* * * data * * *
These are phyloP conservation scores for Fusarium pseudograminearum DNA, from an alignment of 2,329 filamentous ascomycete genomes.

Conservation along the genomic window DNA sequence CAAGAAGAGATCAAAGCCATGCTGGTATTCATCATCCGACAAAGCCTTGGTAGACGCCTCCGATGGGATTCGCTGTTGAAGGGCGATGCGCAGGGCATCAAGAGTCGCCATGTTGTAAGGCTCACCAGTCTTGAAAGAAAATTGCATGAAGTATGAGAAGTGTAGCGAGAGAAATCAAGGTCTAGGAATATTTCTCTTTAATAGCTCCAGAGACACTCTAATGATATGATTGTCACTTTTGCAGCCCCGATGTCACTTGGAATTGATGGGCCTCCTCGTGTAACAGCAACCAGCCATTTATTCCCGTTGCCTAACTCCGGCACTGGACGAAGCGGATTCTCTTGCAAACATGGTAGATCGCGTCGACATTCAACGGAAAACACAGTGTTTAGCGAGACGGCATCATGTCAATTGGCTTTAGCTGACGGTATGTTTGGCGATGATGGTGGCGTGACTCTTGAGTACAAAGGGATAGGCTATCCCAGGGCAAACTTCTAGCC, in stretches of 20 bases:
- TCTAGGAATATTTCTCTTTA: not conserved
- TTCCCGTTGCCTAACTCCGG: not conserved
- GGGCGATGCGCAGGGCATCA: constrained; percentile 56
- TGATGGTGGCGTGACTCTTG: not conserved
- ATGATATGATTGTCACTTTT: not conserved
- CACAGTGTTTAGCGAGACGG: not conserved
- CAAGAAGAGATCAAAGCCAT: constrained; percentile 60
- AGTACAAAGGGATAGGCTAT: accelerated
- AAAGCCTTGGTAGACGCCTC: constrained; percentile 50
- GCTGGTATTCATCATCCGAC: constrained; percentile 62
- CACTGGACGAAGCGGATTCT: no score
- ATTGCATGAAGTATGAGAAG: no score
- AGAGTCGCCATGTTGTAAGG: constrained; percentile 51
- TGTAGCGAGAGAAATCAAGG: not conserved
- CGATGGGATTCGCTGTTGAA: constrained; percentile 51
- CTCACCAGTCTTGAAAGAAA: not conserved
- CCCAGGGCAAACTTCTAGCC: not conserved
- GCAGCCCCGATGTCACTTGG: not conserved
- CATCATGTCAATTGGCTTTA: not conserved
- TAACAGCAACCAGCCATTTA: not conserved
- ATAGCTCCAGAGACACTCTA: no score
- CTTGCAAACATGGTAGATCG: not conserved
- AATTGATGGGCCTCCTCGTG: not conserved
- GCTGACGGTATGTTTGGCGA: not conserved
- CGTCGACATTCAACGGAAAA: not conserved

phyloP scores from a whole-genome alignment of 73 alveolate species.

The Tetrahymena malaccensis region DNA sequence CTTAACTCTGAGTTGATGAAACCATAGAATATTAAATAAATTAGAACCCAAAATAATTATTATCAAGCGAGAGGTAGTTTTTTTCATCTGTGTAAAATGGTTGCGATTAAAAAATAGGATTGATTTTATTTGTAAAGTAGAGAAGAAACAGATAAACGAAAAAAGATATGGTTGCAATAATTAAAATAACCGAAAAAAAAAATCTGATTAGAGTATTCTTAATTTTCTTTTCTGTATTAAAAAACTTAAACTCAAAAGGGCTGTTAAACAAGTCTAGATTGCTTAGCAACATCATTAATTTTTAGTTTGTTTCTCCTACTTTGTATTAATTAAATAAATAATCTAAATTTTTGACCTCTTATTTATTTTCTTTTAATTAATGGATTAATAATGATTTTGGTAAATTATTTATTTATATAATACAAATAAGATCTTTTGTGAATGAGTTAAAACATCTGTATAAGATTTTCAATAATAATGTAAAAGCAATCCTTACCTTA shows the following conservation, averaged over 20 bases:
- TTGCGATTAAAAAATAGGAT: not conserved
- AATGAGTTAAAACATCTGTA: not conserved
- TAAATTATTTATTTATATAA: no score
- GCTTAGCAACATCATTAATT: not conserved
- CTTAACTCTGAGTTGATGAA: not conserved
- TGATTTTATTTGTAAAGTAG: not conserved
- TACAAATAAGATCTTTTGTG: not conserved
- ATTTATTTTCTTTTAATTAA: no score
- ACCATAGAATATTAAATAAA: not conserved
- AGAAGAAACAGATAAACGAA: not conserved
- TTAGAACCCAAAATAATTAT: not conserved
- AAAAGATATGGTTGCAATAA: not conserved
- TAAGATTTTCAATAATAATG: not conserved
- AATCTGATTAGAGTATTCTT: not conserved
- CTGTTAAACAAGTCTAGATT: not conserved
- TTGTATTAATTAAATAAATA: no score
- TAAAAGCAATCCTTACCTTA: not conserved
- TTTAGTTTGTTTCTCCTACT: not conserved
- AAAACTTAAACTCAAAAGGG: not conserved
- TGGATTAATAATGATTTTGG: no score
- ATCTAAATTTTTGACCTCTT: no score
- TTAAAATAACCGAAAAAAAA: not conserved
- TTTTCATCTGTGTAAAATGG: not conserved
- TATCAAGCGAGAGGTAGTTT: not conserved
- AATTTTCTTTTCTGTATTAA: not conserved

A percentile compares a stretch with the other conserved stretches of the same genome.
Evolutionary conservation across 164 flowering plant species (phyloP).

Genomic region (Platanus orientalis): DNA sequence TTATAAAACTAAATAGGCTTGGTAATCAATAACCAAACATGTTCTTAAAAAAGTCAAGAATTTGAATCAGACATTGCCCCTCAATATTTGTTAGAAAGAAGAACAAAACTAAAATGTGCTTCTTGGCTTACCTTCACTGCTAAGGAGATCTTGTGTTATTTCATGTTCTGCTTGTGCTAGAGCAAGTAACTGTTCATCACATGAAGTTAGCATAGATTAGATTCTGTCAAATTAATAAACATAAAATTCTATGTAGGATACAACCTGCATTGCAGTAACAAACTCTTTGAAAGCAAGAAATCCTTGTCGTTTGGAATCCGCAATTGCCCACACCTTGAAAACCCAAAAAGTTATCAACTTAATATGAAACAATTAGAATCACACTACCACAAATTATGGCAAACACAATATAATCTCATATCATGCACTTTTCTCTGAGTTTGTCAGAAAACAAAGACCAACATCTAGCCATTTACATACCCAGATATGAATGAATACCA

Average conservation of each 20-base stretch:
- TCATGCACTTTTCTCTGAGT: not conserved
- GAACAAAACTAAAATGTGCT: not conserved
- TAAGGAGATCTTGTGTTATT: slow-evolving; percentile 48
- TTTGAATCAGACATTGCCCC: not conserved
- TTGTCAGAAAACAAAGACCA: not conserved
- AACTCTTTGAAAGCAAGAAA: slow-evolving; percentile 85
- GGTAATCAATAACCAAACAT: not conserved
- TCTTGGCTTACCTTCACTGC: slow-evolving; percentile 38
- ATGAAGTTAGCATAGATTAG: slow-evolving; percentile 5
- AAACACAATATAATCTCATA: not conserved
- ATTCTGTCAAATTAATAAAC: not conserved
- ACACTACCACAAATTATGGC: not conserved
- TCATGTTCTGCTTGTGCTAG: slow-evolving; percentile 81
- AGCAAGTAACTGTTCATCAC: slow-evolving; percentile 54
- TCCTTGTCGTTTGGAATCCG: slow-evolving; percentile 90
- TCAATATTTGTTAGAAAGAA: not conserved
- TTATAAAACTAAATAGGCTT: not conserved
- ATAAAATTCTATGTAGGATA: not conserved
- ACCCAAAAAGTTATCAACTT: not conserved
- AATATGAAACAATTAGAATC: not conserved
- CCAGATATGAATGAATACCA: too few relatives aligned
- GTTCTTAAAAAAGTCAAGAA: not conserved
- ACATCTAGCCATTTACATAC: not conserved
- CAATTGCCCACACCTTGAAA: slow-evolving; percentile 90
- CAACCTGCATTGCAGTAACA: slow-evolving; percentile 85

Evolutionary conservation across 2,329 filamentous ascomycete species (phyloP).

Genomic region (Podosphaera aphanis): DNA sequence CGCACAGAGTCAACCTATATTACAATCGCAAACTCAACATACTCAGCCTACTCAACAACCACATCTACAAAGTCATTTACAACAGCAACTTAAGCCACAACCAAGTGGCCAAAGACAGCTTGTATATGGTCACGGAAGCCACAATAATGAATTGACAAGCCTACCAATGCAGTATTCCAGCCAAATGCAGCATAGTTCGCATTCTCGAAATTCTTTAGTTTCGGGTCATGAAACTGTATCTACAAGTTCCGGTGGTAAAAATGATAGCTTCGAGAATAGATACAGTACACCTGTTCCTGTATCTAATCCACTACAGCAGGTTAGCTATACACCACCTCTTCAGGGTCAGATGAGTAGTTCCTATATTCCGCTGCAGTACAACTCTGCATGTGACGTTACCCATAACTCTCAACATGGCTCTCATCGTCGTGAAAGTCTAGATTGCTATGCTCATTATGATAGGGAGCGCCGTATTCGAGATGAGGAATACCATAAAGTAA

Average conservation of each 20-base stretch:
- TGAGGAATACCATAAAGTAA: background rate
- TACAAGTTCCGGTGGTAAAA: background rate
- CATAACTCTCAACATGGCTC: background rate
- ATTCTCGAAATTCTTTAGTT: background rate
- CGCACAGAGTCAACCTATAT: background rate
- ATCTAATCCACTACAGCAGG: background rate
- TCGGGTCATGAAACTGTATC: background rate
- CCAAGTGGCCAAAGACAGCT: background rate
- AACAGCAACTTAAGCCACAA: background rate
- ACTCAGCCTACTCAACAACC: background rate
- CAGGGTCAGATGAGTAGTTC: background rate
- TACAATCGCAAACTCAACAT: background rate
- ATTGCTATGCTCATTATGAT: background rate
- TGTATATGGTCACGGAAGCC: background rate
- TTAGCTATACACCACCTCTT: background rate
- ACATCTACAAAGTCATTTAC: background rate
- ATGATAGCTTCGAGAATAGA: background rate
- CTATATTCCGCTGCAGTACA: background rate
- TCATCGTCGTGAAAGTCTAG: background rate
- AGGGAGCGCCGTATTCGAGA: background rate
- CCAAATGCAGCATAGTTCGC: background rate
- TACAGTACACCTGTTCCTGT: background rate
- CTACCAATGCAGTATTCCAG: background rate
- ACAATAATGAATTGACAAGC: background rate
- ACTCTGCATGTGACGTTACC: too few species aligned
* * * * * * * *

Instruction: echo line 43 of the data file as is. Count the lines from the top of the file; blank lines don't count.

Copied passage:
- AATCTGATTAGAGTATTCTT: not conserved